Dylann Roof says he almost backed out because everyone at church was ‘so nice’
CHARLESTON, S.C. — Dylann Roof was charged on Friday with nine counts of murder and possession of a firearm during the commission of a violent crime for this week’s shooting at a historically black church in the city.
Roof, 21, has told police that he “almost didn’t go through with it because everyone was so nice to him,” sources told NBC News.
For a friend of Roof, talk of sparking a race war or wanting segregation reinstated was not new.
“I think he wanted something big like Trayvon Martin,” his roommate Joey Meek told ABC News, referring to the black Florida teen whose shooting death at the hands of George Zimmerman — who was acquitted of murder — provoked huge protests. “He wanted to make something spark up the race war again.”
But then again, Meek didn’t think he was serious.
“He never targeted a specific black person,” Meek said. “He never did any of that, so it was just pretty much a shock.”
Meek didn’t take his claims about Roof to authorities before Thursday morning, the day after nine people were killed at Emanuel African Methodist Episcopal Church in Charleston, South Carolina, ABC reported.
Roof is now in custody, having been caught by police about 245 miles (395 kilometers) away from the carnage in Shelby, North Carolina. He’s been charged with nine counts of murder and possession of a firearm during the commission of a violent crime in the church shooting, police tweeted Friday.
Roof is expected to have a bond hearing in a South Carolina court at 2 p.m. ET Friday.
He confessed to the shootings in interviews with the Charleston police and FBI, two law enforcement officials told Evan Perez and Wesley Bruer of CNN, the first network to report this development. He also told investigators he wanted to start a race war, one of those officials said.
Police are investigating the shooting as a hate crime.
Friends and family
John Mullins, who attended White Knoll High School with Roof, told CNN on Thursday that the suspect was “kind of wild” but not violent.
“That’s why all this is such a shock,” Mullins said.
The classmate recalled Roof occasionally making racist comments, though he appeared to have black friends at the same time.
“They were just racist slurs in a sense,” he said. “He would say it just as a joke. … I never took it seriously, but now that he shed his other side, so maybe they should have been taken more seriously.”
Roof like to keep a gun in his car, Meek told ABC News.
“He said he thought the black (race) in general as a race was bringing down the white race,” Meek said.
Roof repeated the ninth grade at the Lexington County high school, said Mary Beth Hill of the Lexington School District, west of Columbia, South Carolina. She said he was “very transient,” that he “came and went.”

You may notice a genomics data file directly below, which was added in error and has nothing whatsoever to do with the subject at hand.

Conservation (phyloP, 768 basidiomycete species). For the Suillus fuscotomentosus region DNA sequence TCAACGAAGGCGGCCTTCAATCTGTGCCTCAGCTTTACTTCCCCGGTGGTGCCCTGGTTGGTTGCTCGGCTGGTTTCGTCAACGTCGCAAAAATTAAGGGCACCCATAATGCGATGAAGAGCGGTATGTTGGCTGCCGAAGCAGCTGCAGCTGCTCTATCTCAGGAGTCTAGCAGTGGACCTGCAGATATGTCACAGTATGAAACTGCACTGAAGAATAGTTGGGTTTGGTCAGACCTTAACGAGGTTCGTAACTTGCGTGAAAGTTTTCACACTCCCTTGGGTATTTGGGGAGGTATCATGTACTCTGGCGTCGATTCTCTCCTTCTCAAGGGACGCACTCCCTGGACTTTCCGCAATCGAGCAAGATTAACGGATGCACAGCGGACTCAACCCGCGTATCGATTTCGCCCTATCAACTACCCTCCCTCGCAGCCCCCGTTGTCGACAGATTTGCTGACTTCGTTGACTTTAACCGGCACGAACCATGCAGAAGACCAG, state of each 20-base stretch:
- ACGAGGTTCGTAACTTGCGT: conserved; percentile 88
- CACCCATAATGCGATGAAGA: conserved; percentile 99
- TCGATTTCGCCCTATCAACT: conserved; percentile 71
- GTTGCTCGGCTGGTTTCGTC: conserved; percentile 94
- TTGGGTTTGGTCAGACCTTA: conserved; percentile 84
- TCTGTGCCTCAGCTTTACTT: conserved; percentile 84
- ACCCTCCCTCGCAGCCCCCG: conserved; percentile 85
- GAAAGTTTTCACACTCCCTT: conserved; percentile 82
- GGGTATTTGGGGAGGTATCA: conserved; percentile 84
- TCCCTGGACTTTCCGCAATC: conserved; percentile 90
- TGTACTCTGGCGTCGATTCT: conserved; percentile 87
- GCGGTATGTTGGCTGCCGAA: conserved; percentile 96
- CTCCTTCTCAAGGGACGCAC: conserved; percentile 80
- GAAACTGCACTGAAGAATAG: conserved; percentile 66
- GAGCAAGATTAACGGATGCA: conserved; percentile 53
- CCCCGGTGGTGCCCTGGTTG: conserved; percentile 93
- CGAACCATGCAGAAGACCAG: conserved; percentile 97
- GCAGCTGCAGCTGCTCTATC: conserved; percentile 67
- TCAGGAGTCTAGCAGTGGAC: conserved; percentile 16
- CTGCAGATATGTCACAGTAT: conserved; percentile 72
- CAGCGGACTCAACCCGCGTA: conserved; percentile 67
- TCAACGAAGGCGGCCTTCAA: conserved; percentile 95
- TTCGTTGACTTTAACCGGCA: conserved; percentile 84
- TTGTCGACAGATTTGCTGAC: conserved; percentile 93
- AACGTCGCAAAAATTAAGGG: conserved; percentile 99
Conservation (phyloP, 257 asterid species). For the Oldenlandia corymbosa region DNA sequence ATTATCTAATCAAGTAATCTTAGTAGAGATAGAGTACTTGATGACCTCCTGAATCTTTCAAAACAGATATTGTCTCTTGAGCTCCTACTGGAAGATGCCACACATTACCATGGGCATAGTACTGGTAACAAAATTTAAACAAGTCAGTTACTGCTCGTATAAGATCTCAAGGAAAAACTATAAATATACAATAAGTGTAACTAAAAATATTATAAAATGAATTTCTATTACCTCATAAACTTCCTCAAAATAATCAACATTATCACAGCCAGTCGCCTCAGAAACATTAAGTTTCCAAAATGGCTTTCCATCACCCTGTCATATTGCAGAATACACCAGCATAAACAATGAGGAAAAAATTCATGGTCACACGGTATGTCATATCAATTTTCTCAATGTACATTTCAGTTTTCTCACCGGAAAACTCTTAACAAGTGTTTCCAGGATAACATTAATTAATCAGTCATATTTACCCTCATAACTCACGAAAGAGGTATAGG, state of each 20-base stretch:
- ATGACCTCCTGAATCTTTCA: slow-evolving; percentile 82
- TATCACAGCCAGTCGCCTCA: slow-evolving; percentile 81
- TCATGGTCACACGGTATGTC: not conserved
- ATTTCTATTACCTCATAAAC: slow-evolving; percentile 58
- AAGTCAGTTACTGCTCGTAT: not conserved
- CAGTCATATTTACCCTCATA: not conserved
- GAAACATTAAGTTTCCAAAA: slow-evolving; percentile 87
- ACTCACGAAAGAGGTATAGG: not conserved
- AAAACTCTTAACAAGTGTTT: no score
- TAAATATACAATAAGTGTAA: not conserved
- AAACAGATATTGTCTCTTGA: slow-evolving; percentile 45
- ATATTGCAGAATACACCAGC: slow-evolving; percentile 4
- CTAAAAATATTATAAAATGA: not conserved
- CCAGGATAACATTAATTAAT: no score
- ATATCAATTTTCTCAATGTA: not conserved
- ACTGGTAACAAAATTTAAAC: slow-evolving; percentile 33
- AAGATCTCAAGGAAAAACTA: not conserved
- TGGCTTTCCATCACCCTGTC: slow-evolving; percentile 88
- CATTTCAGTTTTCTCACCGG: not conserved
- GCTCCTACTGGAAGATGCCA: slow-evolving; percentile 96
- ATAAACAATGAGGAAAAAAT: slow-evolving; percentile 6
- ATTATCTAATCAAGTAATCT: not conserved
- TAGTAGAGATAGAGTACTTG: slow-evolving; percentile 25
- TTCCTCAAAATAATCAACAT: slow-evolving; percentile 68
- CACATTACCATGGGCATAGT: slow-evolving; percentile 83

In a Washington Post interview, Roof’s uncle, Carson Cowles, said his mother “never raised him to be like this.”
“The whole world is going to be looking at his family who raised this monster,” Cowles told the Post. “I’d be the executioner myself if they would allow it.”
Before opening fire
Roof spent about an hour at the historic African-American church before the massacre, attending the prayer meeting with his eventual victims, Charleston police Chief Greg Mullen said.
Witnesses told investigators the gunman stood up and said he was there “to shoot black people,” a law enforcement official said.
He answered one man’s plea to stop by shooting him, said Sylvia Johnson, a cousin of the church’s slain pastor who has talked to a survivor.
“‘No, you’ve raped our women, and you are taking over the country,” he said, according to Johnson. “… I have to do what I have to do.”
Investigators are looking into whether Roof had links to white supremacist or other hate groups, a law enforcement official said. There’s no indication so far that he was known to law enforcement officials who focus on hate groups.
In an image tweeted by authorities in Berkeley County, South Carolina, Roof is seen wearing a jacket with the flags of apartheid-era South Africa and nearby Rhodesia, a former British colony that a white minority ruled until it became independent in 1980 and changed its name to Zimbabwe.
Banned from mall
The months leading up to the shooting were a mix of troubling and odd.
Police in his hometown of Columbia — about 120 miles northwest of Charleston — obtained a warrant for his arrest in early March. He had been picked up on drug charges a few days earlier at Columbiana Centre mall, according to a police report.
Workers at two stores told mall security that Roof was acting strangely, asking “out of the ordinary questions,” the police report said.
Roof initially said he wasn’t carrying anything illegal. But he agreed to be searched, and an officer found “a small unlabeled white bottle containing multiple orange … square strips” in his jacket, the police report said.
They turned out to be Suboxone, which is used to treat opiate addiction, according to the police report. Roof said he got the strips from a friend.
He was arrested on a drug possession charge that day in late February, but it’s unclear why the March 1 arrest warrant was issued.
On April 26, police were again called to Columbiana Centre because Roof, who had been banned from the mall for a year after his drug arrest, had returned, the police report said. The ban was extended to three years after his second arrest.
Roof turned 21 in April, and a short time later he had a gun.
On Thursday, investigators did a trace of the handgun used in Wednesday’s shooting and determined that it was a .45-caliber handgun Roof purchased from a Charleston gun store in April, two law enforcement officials told CNN’s Perez and Bruer.
His grandfather says Roof was given “birthday money” and that the family didn’t know what he did with it